PHOENIX, AZ (KPHO/KTVK) — Phoenix Police Chief Jeri Williams says she has fired a police officer involved in a May shoplifting call, which ended up in a videotaped confrontation that went viral.
Williams addressed the media and the public Tuesday about the internal investigation into the incident.
On May 27, Dravon Ames and Iesha Harper, who was five months pregnant at the time, didn’t realize their 4-year-old had taken a doll from the Family Dollar Store at 36th Street and McDowell Road until they were in the car.
The family claims an officer went up to Ames, pointed a gun at him and said, “I’m going to put a cap in your (expletive).” The officer also said, “I’m gonna shoot you in your (expletive) face,” the family says.
Their 4-year-old and their 1-year-old children were in the back seat of the car.
The family claims the officer pulled Ames out of the car, kicked him in the right leg, punched him in the back, and pointed a gun at the mother and children inside.
The video of the incident went viral and drew national attention, and the family filed a notice of claim, which is a precursor to a lawsuit.
Chief Williams said both of the officers involved were sent to the disciplinary review board.
One officer received a written reprimand.
But Williams says she has informed the second officer, Chris Meyer, that his actions caused adverse effects on both the Phoenix Police Department and our community, and that she intended to terminate him. She said she feels like a suspension was not sufficient.
“The behavior we witnessed was unacceptable,”said Williams.
Rev. Jarrett Maupin, who represents Ames and Harper, released a statement about the firing on Tuesday.
“Today, the Ames-Harper family and the community moved closer to realizing the substantive justice required to resolve this case and address the related police brutality crisis. The firing of Officer Meyer was expected all along and should not be considered a brave step by city leaders. The violence perpetrated against the Ames-Harper family was always beneath the dignity and honor of law enforcement officers. Today, Christopher Meyer, violator of civil rights, has been removed from their ranks.”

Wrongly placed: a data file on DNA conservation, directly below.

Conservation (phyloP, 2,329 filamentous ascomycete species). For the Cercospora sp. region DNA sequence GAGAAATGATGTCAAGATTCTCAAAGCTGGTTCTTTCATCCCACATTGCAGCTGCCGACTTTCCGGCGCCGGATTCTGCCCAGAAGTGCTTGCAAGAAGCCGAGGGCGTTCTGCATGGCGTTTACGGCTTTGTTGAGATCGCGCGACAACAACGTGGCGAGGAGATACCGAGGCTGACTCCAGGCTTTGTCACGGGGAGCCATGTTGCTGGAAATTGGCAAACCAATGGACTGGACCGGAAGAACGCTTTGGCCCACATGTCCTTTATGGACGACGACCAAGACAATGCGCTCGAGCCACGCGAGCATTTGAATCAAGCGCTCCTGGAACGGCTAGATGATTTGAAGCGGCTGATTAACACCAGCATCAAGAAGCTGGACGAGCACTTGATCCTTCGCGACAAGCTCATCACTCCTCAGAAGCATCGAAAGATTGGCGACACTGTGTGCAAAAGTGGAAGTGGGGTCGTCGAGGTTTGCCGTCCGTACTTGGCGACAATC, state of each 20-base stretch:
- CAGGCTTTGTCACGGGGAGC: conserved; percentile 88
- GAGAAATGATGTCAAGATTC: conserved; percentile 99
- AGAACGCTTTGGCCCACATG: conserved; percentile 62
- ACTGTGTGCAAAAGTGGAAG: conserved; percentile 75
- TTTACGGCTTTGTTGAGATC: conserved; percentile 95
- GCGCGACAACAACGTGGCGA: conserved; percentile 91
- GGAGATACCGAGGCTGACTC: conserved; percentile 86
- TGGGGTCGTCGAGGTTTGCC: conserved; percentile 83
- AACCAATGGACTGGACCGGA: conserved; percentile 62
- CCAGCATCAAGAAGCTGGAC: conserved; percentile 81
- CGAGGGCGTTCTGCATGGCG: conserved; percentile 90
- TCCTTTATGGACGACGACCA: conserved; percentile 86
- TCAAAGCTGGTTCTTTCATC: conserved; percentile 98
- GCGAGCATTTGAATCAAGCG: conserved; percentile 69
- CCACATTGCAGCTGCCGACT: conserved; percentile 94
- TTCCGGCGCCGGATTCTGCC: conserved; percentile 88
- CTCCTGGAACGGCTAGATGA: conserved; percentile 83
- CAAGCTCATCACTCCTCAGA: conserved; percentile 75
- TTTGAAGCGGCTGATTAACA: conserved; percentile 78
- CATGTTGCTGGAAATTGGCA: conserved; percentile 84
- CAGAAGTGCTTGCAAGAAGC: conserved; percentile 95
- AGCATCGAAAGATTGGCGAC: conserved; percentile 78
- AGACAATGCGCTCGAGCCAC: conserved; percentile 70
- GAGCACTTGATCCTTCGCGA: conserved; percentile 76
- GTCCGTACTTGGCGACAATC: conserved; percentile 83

Maupin, a civil rights leader, also held a news conference late Tuesday afternoon, accompanied by Dravon Ames, Iesha Harper and their children.
Mapuin says there is “some relief” at the news of Meyer’s firing, the officer he called “the ringleader” during the incident.
“It’s never been about just firing police. It’s also been about strengthening policies and procedures and making sure our officers are trained.”
But he also said there is an underlying problem on the police force of brutality and use of force. “We need top quality people who aren’t bigots and bullies,” Maupin said.
“I think I might be able to get a good night’s rest for once,” Dravon Ames commented when asked about the officer’s termination. “It gives us hope. People will know there are consequences, even for officers.”
The Phoenix Law Enforcement Association, an organization that represents the rank and file in Phoenix, also released a statement regarding Williams’ decision.
“The Phoenix Law Enforcement Association (PLEA) has a complete understanding of the position Chief Jeri Williams is in as the leader of the Phoenix Police Department and as an appointed employee of the City of Phoenix. However, we do not agree with the decision to terminate the employment of Officer Christopher Meyer and Detective Clinton Swick.
“PLEA is dedicated to its members, and we ensure that we carry our members’ interests through until the end of all the processes that encompass employment with the City of Phoenix. An appeal hearing is in order, as the Discipline Review Boards for both Officer Christopher Meyer and Detective Clinton Swick recommended suspensions without pay that were on the lower spectrum of the discipline class. Neither Discipline Review Board, which are composed of community members and police employees, recommended terminating either Officer Meyer or Detective Swick.”
During Tuesday’s news conference, Chief Williams also discussed an investigation into the social media posts of numerous officers. She said 72 officers were flagged for their social media activity.
Those officers received various levels of discipline, with some being put on leave and one officer, Dave Swick, was fired.
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